The following Arbitration Q&A provides comprehensive and up to date legal information covering:
In general terms, arbitration is a private, contractual dispute resolution mechanism—it takes place when parties agree to resolve current or future disputes by means of arbitration proceedings rather than through a court process or other means. While there is no statutory definition of arbitration, the Arbitration Act 1996 (AA 1996) states that it is founded on principles that:
arbitration is a process whereby parties obtain a fair resolution of disputes by an impartial tribunal avoiding unnecessary expense and delay
parties are free to agree the process for arbitrating their dispute subject to public interest requirements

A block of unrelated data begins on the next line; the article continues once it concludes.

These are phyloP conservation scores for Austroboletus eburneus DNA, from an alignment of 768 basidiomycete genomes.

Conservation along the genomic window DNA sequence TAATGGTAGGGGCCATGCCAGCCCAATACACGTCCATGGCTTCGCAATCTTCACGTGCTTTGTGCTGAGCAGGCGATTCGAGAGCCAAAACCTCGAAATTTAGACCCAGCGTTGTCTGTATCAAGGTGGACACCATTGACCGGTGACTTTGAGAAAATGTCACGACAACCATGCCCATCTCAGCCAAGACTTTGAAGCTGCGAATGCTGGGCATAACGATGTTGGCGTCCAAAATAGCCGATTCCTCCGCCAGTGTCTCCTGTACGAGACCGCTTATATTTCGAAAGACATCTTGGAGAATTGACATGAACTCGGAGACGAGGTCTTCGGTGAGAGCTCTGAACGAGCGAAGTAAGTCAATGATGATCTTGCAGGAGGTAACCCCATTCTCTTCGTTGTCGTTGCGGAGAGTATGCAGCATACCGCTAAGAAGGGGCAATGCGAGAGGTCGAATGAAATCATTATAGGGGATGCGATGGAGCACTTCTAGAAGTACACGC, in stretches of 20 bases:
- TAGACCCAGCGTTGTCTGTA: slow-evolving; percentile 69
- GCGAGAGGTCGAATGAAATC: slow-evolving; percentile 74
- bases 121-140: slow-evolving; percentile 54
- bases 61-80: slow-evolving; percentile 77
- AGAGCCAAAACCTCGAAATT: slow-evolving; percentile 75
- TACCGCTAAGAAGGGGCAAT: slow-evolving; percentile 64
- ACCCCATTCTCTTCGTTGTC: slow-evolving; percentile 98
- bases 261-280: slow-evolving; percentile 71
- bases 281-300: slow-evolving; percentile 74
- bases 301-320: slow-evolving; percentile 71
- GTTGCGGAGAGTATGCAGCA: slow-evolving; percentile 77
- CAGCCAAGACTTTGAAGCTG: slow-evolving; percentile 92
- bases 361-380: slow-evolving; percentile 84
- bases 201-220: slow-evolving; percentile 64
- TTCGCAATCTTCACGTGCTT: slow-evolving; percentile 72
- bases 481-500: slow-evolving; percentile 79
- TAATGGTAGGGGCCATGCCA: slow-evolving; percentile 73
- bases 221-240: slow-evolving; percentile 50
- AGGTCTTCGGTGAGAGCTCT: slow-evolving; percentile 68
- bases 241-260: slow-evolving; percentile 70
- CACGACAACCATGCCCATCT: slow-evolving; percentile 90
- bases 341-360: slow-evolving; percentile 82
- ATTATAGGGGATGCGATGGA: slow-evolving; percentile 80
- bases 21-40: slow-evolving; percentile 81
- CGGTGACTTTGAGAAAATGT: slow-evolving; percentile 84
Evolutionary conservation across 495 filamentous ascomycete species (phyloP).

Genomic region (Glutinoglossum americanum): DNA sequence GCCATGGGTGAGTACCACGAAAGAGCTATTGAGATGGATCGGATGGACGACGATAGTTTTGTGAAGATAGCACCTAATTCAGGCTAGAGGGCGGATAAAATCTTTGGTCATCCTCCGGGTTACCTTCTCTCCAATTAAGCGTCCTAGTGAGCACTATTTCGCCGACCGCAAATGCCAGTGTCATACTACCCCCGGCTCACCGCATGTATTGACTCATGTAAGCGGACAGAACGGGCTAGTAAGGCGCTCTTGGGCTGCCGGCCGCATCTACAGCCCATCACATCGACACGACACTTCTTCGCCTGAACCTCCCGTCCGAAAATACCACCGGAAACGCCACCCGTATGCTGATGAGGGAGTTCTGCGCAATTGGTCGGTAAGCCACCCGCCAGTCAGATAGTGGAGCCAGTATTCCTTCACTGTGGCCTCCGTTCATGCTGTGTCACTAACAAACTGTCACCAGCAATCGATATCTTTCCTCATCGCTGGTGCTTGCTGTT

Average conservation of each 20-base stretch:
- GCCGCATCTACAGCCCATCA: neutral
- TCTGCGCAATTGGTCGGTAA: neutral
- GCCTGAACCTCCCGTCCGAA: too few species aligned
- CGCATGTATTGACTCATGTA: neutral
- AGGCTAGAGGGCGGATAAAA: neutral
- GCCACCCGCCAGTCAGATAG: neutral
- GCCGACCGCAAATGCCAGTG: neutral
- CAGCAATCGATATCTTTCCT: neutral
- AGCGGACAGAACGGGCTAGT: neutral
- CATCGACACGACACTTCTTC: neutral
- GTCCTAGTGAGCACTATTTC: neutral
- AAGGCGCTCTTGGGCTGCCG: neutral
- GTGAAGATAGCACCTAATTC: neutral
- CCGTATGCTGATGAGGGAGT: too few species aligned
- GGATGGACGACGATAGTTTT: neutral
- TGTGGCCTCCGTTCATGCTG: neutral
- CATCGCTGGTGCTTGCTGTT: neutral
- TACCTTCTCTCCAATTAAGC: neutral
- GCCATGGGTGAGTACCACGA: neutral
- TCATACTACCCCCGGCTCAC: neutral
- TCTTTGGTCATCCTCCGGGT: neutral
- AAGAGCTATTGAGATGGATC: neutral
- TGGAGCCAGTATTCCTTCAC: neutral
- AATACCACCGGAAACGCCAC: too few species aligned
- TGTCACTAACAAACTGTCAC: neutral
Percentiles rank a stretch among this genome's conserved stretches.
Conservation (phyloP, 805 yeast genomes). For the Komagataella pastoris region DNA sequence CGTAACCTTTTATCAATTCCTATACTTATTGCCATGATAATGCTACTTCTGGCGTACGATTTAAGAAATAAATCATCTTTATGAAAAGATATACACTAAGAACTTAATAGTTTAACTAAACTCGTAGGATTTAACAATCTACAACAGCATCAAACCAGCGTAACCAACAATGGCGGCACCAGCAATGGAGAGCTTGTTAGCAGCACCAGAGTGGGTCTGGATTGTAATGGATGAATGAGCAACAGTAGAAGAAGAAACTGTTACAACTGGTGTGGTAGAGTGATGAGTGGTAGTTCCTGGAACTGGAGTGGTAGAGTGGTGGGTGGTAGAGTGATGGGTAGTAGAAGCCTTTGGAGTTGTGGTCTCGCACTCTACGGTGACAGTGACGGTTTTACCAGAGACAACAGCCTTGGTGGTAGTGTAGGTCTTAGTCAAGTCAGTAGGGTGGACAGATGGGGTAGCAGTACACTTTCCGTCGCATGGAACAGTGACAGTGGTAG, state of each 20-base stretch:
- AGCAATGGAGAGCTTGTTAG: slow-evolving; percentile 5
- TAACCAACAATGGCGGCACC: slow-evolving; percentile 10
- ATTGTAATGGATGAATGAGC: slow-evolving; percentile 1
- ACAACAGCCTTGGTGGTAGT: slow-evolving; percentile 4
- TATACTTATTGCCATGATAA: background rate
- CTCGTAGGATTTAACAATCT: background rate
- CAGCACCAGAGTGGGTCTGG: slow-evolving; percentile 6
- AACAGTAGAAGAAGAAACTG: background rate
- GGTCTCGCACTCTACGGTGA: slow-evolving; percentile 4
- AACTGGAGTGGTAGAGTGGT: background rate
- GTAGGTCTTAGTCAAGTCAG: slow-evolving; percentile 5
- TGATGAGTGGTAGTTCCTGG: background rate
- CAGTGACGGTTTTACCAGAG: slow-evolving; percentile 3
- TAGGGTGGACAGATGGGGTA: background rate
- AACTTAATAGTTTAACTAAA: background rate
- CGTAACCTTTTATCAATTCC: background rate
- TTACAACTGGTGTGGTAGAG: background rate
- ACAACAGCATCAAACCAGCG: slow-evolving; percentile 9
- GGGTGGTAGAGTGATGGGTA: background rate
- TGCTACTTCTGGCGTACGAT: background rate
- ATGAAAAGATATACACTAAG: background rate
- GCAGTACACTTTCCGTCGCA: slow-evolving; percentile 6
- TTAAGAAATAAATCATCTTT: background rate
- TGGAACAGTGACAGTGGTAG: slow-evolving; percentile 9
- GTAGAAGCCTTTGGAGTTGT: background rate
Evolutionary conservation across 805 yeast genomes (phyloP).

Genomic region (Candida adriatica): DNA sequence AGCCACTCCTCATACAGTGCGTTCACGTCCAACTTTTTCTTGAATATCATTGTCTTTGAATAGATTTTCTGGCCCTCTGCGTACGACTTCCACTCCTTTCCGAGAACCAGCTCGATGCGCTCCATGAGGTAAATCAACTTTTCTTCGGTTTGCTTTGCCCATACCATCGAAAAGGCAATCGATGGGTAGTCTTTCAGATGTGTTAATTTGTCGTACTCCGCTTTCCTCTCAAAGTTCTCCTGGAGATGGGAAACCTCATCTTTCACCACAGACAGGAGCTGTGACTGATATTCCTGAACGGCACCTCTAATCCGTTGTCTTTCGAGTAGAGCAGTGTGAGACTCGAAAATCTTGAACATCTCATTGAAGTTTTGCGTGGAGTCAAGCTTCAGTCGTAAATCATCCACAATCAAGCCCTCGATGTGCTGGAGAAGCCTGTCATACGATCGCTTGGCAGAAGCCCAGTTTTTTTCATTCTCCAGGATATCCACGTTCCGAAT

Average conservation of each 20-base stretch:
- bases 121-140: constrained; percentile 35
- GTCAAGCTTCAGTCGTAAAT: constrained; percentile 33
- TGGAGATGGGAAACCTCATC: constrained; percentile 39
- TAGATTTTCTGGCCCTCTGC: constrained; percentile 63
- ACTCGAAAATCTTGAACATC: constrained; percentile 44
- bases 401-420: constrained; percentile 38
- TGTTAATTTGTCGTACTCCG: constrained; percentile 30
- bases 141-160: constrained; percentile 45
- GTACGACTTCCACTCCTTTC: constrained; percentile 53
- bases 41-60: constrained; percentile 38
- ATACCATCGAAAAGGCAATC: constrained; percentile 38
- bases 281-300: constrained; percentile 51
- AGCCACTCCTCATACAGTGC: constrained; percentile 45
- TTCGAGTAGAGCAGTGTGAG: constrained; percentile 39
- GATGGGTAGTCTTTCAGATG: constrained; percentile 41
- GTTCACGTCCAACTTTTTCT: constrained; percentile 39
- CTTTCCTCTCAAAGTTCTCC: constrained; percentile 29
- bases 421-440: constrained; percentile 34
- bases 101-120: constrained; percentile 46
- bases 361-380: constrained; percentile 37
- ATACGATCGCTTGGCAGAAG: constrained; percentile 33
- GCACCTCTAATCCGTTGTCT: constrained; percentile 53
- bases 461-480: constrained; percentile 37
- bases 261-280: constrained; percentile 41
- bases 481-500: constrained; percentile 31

arbitration is a private dispute resolution mechanism and courts should not intervene unless provided for in AA 1996 (AA 1996, s 1)
Certain formalities must be complied with if an arbitration clause is to be valid and enforceable under the Convention on the Recognition and Enforcement of Foreign Arbitral Awards (the New York Convention) and/or domestic legislation (such as AA 1996). For example, the New York Convention and AA 1996 both apply only to arbitral awards made pursuant to an arbitration agreement in writing. For more on the requirements, see: AA 1996—the arbitration agreement—England and Wales—overview.
In this instance, on the basis of
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